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Artist: Gareth Kennedy; Composer: Ian Wilson; Musician: Cathal Roche; photographs by Sarah Browne.
A white van with two men in it arrive on site (an abandoned housing development). They are wearing hi-vis jackets. The van evokes breakfast rolls, Lucozade and bad takeaway coffee.
They exit the van, unpacking a series of large green bags and a set of wooden sections. They assemble a lattice with the wooden sections – they become floor sections – and a flat yellow hexagon is placed on top.
A sound system is assembled.
The bulky green bags are zipped open and a mass of pale yellow, plasticy material is pulled out and lifted over to the floor. It looks like a big primrosey, marshmallowy thing. The colour of it exactly matches the new housing development up on the hill in the background. (This particular colour of exterior housepaint in the early 2000s is to magnolia in seventies hallways and sittingrooms).
A generator is switched on and a fan or compressor can be heard. The soft yellowy mass begins to gain in volume, the mallow being filled with air: quickly within the mass distinct forms begin to emerge. No edges, but forms are there – columns, a flat section, and a pointed shape. (This part points upwards insistently and there is something vaguely priapic about it). Fairly quickly, the shape that looked something like a Claes Oldenburg soft sculpture, or a huge melted ice cream cone, has morphed into a robust piece of architecture.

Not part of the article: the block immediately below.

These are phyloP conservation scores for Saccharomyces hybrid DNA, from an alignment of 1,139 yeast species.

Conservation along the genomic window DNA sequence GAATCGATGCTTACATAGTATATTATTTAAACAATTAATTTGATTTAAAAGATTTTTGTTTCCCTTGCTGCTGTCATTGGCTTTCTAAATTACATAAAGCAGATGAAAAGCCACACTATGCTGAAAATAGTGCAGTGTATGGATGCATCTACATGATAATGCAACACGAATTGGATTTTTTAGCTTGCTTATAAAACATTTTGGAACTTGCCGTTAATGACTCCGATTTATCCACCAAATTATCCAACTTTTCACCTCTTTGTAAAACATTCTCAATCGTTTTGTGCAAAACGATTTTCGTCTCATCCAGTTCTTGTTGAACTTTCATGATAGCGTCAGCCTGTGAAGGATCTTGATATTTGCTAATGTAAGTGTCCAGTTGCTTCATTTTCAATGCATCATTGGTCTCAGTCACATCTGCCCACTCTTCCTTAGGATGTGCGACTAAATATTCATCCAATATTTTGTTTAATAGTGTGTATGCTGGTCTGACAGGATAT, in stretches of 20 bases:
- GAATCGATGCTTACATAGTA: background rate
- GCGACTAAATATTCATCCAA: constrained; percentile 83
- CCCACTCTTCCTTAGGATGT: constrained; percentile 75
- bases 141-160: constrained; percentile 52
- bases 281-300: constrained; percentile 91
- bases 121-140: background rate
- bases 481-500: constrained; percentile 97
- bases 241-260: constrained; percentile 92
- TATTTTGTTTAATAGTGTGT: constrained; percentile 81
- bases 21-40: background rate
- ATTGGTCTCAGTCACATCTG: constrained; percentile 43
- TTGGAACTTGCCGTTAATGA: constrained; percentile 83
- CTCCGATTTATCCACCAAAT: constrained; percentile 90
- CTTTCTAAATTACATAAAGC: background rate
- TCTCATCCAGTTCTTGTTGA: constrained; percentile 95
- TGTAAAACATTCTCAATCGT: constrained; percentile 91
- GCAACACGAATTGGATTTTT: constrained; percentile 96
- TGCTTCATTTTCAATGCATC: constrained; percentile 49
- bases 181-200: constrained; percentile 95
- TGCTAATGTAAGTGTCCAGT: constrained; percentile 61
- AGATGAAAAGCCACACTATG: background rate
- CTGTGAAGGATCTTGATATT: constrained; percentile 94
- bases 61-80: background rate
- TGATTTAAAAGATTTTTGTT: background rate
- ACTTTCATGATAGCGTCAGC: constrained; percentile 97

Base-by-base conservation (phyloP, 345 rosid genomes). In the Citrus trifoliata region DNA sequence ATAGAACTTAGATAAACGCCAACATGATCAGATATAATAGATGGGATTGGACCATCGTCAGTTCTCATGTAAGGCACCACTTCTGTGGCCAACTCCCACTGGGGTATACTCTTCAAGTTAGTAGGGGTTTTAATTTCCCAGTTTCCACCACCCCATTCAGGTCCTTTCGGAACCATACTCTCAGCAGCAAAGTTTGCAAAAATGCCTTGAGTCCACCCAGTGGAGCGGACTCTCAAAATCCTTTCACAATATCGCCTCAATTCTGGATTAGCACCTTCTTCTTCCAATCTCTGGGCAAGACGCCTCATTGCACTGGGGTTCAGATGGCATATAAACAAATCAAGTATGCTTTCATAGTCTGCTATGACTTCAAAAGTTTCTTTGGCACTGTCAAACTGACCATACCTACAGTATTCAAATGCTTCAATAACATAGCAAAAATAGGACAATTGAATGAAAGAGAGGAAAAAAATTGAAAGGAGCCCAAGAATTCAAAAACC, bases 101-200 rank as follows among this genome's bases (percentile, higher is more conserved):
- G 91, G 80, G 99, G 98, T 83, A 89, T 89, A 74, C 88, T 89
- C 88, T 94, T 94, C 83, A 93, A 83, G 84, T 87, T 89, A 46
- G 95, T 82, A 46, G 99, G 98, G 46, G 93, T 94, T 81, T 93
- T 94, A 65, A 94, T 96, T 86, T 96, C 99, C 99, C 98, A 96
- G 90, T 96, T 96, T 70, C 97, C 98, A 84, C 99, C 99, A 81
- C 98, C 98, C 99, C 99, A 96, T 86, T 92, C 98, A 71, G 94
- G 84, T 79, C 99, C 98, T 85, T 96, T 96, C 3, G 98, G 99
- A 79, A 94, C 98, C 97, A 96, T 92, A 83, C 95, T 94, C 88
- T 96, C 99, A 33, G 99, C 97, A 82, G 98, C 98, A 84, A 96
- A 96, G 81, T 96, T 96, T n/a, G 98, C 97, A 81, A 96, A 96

A microphone is placed on the floor, more like a stage now, and another man becomes visible by the side of the white van. He is dressed simply in black and is holding a saxaphone.
The saxophonist walks onto the stage, and with no announcement begins to play, improvising with and against a pre-recorded piece of music.
It’s harder to adhere words to this part, as I don’t really know how to talk about music and sound, and how it makes you feel and think. There are sound samples in it: a landmark moment in Irish history; and (my favourite) Bertie Ahern saying I want to talk about the future. Future. The piece has a peculiar kind of energy to it – based on the crescendo of the last decade’s economic growth, there is a kind of wildness to it, and a suspense: the form of the music anticipates no obvious conclusion.
The end does arrive, and the collected audience clap.
August 17th, Manorhamilton, Co. Leitrim. Part of AFTER
Protest is Beautiful, FREEE, 2007